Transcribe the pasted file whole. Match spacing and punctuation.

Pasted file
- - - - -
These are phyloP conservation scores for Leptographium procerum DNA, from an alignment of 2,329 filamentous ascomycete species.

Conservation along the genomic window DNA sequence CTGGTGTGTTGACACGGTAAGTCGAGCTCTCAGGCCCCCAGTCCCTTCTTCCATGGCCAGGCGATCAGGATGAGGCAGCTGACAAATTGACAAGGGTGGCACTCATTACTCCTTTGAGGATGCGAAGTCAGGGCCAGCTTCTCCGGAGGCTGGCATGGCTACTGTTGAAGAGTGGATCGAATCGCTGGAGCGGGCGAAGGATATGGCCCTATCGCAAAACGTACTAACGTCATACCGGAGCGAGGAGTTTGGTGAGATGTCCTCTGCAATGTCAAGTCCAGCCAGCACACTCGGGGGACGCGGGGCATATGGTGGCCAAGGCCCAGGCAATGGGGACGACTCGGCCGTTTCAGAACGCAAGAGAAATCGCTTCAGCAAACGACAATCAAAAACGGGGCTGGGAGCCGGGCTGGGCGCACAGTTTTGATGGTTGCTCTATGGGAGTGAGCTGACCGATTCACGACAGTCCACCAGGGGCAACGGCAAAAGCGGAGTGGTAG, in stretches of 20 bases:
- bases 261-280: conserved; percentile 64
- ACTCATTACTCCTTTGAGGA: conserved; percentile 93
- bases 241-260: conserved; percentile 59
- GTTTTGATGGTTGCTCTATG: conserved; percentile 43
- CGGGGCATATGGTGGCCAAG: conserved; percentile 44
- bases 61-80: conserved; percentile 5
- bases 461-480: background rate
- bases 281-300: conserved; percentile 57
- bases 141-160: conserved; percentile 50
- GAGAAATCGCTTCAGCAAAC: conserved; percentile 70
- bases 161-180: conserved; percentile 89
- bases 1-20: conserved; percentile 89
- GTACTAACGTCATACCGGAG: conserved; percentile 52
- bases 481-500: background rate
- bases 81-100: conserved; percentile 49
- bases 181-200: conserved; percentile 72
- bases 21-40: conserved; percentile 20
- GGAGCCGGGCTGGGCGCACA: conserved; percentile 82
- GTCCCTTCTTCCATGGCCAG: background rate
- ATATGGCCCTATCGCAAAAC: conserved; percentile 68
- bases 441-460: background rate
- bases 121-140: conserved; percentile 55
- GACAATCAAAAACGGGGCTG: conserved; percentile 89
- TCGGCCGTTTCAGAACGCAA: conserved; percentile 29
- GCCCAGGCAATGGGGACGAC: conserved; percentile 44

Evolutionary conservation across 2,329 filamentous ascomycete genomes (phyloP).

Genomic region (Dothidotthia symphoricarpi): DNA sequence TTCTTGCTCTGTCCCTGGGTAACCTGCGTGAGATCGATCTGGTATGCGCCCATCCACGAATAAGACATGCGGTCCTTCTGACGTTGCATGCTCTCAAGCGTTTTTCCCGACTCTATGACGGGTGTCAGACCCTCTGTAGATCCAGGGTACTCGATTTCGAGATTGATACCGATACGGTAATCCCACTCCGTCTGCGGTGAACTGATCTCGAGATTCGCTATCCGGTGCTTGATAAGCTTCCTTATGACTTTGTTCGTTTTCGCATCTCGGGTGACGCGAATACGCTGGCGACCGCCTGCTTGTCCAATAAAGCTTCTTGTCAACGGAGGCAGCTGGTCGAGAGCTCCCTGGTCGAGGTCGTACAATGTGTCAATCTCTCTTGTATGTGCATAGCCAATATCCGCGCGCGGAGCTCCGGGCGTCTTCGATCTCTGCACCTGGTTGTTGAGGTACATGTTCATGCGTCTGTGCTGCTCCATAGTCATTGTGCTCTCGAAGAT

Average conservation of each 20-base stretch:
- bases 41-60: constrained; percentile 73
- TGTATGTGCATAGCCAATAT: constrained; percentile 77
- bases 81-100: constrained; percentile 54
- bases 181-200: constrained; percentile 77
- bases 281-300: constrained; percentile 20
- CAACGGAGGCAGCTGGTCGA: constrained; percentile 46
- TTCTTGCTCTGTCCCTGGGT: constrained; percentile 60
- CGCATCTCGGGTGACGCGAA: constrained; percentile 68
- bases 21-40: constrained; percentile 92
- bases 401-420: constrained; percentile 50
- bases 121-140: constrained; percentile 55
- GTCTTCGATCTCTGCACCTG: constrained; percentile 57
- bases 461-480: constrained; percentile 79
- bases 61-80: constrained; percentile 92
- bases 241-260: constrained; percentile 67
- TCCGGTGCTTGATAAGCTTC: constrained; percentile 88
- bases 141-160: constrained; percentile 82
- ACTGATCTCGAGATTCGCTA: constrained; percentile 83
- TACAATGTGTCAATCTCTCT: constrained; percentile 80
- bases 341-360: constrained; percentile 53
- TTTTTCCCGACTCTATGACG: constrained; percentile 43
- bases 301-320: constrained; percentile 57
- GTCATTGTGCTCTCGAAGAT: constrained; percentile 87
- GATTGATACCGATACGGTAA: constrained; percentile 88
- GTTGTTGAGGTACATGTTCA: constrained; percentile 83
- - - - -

These are phyloP conservation scores for Leptographium procerum DNA, from an alignment of 2,329 filamentous ascomycete species.

Conservation along the genomic window DNA sequence CTGGTGTGTTGACACGGTAAGTCGAGCTCTCAGGCCCCCAGTCCCTTCTTCCATGGCCAGGCGATCAGGATGAGGCAGCTGACAAATTGACAAGGGTGGCACTCATTACTCCTTTGAGGATGCGAAGTCAGGGCCAGCTTCTCCGGAGGCTGGCATGGCTACTGTTGAAGAGTGGATCGAATCGCTGGAGCGGGCGAAGGATATGGCCCTATCGCAAAACGTACTAACGTCATACCGGAGCGAGGAGTTTGGTGAGATGTCCTCTGCAATGTCAAGTCCAGCCAGCACACTCGGGGGACGCGGGGCATATGGTGGCCAAGGCCCAGGCAATGGGGACGACTCGGCCGTTTCAGAACGCAAGAGAAATCGCTTCAGCAAACGACAATCAAAAACGGGGCTGGGAGCCGGGCTGGGCGCACAGTTTTGATGGTTGCTCTATGGGAGTGAGCTGACCGATTCACGACAGTCCACCAGGGGCAACGGCAAAAGCGGAGTGGTAG, in stretches of 20 bases:
- bases 261-280: conserved; percentile 64
- ACTCATTACTCCTTTGAGGA: conserved; percentile 93
- bases 241-260: conserved; percentile 59
- GTTTTGATGGTTGCTCTATG: conserved; percentile 43
- CGGGGCATATGGTGGCCAAG: conserved; percentile 44
- bases 61-80: conserved; percentile 5
- bases 461-480: background rate
- bases 281-300: conserved; percentile 57
- bases 141-160: conserved; percentile 50
- GAGAAATCGCTTCAGCAAAC: conserved; percentile 70
- bases 161-180: conserved; percentile 89
- bases 1-20: conserved; percentile 89
- GTACTAACGTCATACCGGAG: conserved; percentile 52
- bases 481-500: background rate
- bases 81-100: conserved; percentile 49
- bases 181-200: conserved; percentile 72
- bases 21-40: conserved; percentile 20
- GGAGCCGGGCTGGGCGCACA: conserved; percentile 82
- GTCCCTTCTTCCATGGCCAG: background rate
- ATATGGCCCTATCGCAAAAC: conserved; percentile 68
- bases 441-460: background rate
- bases 121-140: conserved; percentile 55
- GACAATCAAAAACGGGGCTG: conserved; percentile 89
- TCGGCCGTTTCAGAACGCAA: conserved; percentile 29
- GCCCAGGCAATGGGGACGAC: conserved; percentile 44

Evolutionary conservation across 2,329 filamentous ascomycete genomes (phyloP).

Genomic region (Dothidotthia symphoricarpi): DNA sequence TTCTTGCTCTGTCCCTGGGTAACCTGCGTGAGATCGATCTGGTATGCGCCCATCCACGAATAAGACATGCGGTCCTTCTGACGTTGCATGCTCTCAAGCGTTTTTCCCGACTCTATGACGGGTGTCAGACCCTCTGTAGATCCAGGGTACTCGATTTCGAGATTGATACCGATACGGTAATCCCACTCCGTCTGCGGTGAACTGATCTCGAGATTCGCTATCCGGTGCTTGATAAGCTTCCTTATGACTTTGTTCGTTTTCGCATCTCGGGTGACGCGAATACGCTGGCGACCGCCTGCTTGTCCAATAAAGCTTCTTGTCAACGGAGGCAGCTGGTCGAGAGCTCCCTGGTCGAGGTCGTACAATGTGTCAATCTCTCTTGTATGTGCATAGCCAATATCCGCGCGCGGAGCTCCGGGCGTCTTCGATCTCTGCACCTGGTTGTTGAGGTACATGTTCATGCGTCTGTGCTGCTCCATAGTCATTGTGCTCTCGAAGAT

Average conservation of each 20-base stretch:
- bases 41-60: constrained; percentile 73
- TGTATGTGCATAGCCAATAT: constrained; percentile 77
- bases 81-100: constrained; percentile 54
- bases 181-200: constrained; percentile 77
- bases 281-300: constrained; percentile 20
- CAACGGAGGCAGCTGGTCGA: constrained; percentile 46
- TTCTTGCTCTGTCCCTGGGT: constrained; percentile 60
- CGCATCTCGGGTGACGCGAA: constrained; percentile 68
- bases 21-40: constrained; percentile 92
- bases 401-420: constrained; percentile 50
- bases 121-140: constrained; percentile 55
- GTCTTCGATCTCTGCACCTG: constrained; percentile 57
- bases 461-480: constrained; percentile 79
- bases 61-80: constrained; percentile 92
- bases 241-260: constrained; percentile 67
- TCCGGTGCTTGATAAGCTTC: constrained; percentile 88
- bases 141-160: constrained; percentile 82
- ACTGATCTCGAGATTCGCTA: constrained; percentile 83
- TACAATGTGTCAATCTCTCT: constrained; percentile 80
- bases 341-360: constrained; percentile 53
- TTTTTCCCGACTCTATGACG: constrained; percentile 43
- bases 301-320: constrained; percentile 57
- GTCATTGTGCTCTCGAAGAT: constrained; percentile 87
- GATTGATACCGATACGGTAA: constrained; percentile 88
- GTTGTTGAGGTACATGTTCA: constrained; percentile 83